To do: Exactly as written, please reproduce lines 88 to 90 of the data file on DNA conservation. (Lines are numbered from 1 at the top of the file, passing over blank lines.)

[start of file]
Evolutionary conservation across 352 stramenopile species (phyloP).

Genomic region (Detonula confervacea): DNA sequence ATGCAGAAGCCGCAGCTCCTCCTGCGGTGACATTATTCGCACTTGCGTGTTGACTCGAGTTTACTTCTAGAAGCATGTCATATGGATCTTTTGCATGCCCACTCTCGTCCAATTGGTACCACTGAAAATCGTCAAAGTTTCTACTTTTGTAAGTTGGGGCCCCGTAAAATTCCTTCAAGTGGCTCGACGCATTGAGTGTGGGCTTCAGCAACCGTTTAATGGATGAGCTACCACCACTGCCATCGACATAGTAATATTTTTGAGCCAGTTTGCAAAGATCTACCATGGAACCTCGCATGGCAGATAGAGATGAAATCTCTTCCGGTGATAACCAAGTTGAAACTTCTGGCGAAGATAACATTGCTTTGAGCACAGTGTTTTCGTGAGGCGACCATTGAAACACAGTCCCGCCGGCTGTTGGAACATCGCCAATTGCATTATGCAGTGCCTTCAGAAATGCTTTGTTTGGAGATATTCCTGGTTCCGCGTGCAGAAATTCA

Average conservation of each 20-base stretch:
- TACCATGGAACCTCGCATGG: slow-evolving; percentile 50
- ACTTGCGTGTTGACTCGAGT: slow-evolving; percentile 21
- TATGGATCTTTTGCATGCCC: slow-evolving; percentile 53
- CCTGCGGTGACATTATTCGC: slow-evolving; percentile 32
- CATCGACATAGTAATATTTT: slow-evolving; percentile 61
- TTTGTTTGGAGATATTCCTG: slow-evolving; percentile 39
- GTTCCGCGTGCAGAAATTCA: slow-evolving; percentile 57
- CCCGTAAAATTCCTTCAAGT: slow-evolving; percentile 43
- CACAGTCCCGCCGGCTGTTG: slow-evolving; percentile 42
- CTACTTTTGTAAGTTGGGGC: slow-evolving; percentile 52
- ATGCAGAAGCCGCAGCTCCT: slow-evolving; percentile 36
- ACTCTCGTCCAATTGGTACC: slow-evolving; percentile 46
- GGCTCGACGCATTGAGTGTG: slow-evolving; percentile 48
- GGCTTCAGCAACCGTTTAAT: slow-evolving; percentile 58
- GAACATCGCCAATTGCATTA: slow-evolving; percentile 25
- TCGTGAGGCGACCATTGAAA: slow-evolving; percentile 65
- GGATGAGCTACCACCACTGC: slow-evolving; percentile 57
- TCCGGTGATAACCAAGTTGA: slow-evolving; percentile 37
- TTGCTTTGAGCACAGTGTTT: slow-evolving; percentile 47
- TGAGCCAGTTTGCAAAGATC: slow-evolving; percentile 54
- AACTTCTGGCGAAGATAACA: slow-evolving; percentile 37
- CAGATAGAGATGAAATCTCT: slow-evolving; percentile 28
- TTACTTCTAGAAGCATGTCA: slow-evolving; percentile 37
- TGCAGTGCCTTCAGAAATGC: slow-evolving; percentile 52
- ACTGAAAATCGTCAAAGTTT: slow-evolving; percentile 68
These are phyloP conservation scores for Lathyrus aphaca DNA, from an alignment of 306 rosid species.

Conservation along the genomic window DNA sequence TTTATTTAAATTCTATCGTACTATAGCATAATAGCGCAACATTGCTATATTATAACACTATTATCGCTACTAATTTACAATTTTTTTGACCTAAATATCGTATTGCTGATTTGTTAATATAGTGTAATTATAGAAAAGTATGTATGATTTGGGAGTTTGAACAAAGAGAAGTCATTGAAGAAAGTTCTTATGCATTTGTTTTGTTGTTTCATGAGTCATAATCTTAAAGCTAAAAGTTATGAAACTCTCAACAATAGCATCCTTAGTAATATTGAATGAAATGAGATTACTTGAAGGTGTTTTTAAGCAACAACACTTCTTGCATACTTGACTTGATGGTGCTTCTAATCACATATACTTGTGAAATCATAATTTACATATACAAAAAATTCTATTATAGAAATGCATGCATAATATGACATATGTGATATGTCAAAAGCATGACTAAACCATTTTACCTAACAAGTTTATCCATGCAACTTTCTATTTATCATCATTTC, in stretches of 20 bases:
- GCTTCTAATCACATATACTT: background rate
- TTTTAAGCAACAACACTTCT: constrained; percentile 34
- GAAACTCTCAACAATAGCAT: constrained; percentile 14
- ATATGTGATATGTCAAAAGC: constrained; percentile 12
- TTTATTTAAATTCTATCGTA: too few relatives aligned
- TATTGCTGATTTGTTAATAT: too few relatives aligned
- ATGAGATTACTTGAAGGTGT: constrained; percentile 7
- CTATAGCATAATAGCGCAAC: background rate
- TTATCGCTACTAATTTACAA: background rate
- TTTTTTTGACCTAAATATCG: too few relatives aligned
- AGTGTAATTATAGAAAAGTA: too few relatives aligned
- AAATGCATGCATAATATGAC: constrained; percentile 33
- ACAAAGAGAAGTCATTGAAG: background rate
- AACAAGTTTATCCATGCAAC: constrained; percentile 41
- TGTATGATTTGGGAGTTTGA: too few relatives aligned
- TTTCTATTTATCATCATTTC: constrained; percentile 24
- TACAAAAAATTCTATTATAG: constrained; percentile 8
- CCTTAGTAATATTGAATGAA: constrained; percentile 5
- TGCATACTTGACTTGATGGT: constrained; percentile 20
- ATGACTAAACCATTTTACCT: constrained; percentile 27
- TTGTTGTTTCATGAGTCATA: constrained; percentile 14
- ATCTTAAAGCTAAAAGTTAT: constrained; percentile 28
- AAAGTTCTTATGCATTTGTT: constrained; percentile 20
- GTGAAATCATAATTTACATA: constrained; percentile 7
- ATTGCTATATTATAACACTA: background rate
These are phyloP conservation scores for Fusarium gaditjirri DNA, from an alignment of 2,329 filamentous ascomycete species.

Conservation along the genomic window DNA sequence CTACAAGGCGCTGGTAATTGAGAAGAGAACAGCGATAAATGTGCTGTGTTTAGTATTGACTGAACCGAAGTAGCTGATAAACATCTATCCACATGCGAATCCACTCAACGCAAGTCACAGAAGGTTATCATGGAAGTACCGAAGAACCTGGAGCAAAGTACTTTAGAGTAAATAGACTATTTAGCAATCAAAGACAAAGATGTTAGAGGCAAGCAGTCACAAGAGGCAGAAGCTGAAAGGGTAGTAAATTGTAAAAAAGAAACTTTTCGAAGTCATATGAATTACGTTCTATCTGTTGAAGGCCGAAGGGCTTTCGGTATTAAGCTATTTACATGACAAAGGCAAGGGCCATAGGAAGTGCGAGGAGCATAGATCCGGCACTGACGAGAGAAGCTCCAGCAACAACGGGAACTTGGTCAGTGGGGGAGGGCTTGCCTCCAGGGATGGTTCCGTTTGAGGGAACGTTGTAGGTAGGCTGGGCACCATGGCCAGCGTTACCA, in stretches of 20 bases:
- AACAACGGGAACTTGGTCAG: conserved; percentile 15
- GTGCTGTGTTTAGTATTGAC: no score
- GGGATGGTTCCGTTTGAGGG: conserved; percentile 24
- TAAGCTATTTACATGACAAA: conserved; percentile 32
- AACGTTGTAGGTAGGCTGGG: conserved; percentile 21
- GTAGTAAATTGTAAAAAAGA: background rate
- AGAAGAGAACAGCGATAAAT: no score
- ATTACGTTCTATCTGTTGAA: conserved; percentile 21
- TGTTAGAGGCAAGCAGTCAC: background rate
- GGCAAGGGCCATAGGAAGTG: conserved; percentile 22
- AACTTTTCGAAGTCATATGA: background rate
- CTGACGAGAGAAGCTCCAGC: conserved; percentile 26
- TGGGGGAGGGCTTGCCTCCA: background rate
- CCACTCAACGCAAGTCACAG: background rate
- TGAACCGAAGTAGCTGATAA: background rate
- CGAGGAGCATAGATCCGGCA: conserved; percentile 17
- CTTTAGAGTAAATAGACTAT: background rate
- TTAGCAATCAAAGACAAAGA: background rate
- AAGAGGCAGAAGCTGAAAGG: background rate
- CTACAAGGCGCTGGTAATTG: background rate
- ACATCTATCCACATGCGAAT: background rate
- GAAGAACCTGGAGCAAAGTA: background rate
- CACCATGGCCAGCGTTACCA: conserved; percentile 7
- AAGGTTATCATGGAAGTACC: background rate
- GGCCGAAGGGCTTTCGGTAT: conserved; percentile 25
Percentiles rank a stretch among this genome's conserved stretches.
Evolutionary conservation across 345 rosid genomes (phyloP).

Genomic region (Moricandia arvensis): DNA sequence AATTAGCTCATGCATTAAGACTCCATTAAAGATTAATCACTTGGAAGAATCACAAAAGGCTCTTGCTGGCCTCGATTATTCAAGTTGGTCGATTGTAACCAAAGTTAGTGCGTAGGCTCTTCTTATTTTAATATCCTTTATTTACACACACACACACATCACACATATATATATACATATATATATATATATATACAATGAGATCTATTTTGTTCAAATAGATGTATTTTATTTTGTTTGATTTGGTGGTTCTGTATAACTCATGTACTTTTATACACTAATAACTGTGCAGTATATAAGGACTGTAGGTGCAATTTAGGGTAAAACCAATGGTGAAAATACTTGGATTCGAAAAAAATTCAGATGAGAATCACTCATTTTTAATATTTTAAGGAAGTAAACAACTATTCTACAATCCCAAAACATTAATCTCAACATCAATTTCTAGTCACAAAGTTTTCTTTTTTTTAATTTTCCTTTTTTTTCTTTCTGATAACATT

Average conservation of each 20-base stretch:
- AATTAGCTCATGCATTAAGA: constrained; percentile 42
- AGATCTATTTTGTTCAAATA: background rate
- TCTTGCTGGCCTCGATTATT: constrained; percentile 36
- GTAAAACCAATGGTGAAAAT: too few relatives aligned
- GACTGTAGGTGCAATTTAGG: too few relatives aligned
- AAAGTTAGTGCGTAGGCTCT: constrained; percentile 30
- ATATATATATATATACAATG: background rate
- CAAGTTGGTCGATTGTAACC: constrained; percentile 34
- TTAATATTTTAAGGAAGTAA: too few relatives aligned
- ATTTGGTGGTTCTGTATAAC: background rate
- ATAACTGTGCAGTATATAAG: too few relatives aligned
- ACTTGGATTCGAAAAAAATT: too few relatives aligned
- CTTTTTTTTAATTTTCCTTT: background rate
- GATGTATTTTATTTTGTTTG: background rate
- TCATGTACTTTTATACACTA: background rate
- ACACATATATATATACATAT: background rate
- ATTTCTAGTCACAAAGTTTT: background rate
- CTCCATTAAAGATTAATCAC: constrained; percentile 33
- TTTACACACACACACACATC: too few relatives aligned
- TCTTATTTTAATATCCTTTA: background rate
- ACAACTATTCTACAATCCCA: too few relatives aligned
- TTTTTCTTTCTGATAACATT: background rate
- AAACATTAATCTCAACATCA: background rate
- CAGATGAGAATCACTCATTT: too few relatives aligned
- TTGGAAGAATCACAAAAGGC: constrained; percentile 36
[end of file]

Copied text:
- AGATCTATTTTGTTCAAATA: background rate
- TCTTGCTGGCCTCGATTATT: constrained; percentile 36
- GTAAAACCAATGGTGAAAAT: too few relatives aligned